The Defense Innovation Unit plans to spend most of its nearly $1 billion fiscal 2024 budget to accelerate existing projects and add new ones in technology areas like counter uncrewed aerial systems and space transport.

Congress approved a nearly 10-fold funding increase in FY24for the Pentagon’s commercial technology hub to support its expanding mission to help the Defense Department quickly foster and field commercial capabilities in large numbers. Prolonged budget deliberations delayed the release of appropriations, which meant that DIU’s funding came more than five months into the fiscal year, presenting the organization with the challenge of using that money in a short period of time.

DIU Director Doug Beck has said the funding would be split among four areas: accelerating existing programs; launching new ones; supporting projects housed within other Defense Department innovation organizations; and addressing some of the challenges commercial companies face as they try to work with DoD.

In a June 20 statement, DIU said offered more details on that split, revealing that 50% of the funding — or about $491 million — would be directed toward speeding up its priority efforts. Another 25%, about $246 million, will fund new projects.

“While DIU has already begun putting the new budget into action, with Congressional oversight, over the next few months, DIU expects to release two dozen solicitations using our FY24 appropriations for new projects,” the organization said.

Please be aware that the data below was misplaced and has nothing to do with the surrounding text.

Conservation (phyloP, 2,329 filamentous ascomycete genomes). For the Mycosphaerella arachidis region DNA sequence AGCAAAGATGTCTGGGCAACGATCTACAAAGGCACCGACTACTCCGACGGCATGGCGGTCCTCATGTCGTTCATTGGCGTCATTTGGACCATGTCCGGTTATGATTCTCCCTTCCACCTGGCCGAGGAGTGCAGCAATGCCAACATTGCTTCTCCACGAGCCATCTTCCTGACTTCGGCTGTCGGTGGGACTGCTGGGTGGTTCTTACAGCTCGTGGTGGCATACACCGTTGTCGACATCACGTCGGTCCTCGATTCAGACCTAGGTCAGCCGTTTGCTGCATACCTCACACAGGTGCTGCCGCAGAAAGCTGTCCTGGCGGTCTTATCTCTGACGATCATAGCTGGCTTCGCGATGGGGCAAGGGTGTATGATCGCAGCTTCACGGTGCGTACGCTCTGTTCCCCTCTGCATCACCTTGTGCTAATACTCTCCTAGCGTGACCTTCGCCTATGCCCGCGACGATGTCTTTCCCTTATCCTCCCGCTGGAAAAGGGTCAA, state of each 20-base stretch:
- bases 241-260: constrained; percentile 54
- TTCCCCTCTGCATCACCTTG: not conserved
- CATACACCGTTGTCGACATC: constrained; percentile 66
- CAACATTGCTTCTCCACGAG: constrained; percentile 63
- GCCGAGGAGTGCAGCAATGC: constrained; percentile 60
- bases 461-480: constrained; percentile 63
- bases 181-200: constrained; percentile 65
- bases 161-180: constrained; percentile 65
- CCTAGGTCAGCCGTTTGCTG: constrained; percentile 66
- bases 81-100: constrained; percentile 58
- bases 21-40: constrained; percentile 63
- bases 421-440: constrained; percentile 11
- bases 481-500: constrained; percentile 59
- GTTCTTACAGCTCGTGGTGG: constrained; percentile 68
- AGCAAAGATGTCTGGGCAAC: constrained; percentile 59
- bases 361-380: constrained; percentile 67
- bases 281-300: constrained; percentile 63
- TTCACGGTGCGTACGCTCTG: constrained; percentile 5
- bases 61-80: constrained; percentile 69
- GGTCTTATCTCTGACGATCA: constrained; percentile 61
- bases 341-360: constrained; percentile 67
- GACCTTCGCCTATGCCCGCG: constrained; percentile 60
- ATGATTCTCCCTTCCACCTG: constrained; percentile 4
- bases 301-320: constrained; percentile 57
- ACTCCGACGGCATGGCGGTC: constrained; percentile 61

Existing priorities include technologies to support attritable uncrewed systems, the Pentagon’s Joint Fires Network and other space, cyber, energy, logistics and human systems efforts.

Along with space transport and Counter UAS, new projects will focus on cross-cutting software and advanced manufacturing with the goal of helping enable more resilient and integrated autonomous systems operating across multiple domains.

“DIU’s FY24 spending is concentrated on closing the U.S. military’s most critical operational capability gaps with the focus, speed, and scale required to help us deter major conflict or win if forced to fight,” Beck said in a statement.

The remaining 25% of funding will support DIU’s role in coordinating various Pentagon innovation organizations like the Air Force’s AFWERX and the Navy’s NavalX and breaking down “systemic barriers” to adopting non-traditional technology within the Pentagon. That includes expanding DIU’s network of OnRamp Hubs, which are based around the U.S.

“DIU, working with partners across the Department, will continue industry outreach through a variety of in-person and virtual engagements, providing informational content about how to work with DIU and, more broadly, how to better engage the DoD,” the organization said.

Courtney Albon is C4ISRNET’s space and emerging technology reporter. She has covered the U.S. military since 2012, with a focus on the Air Force and Space Force. She has reported on some of the Defense Department’s most significant acquisition, budget and policy challenges.

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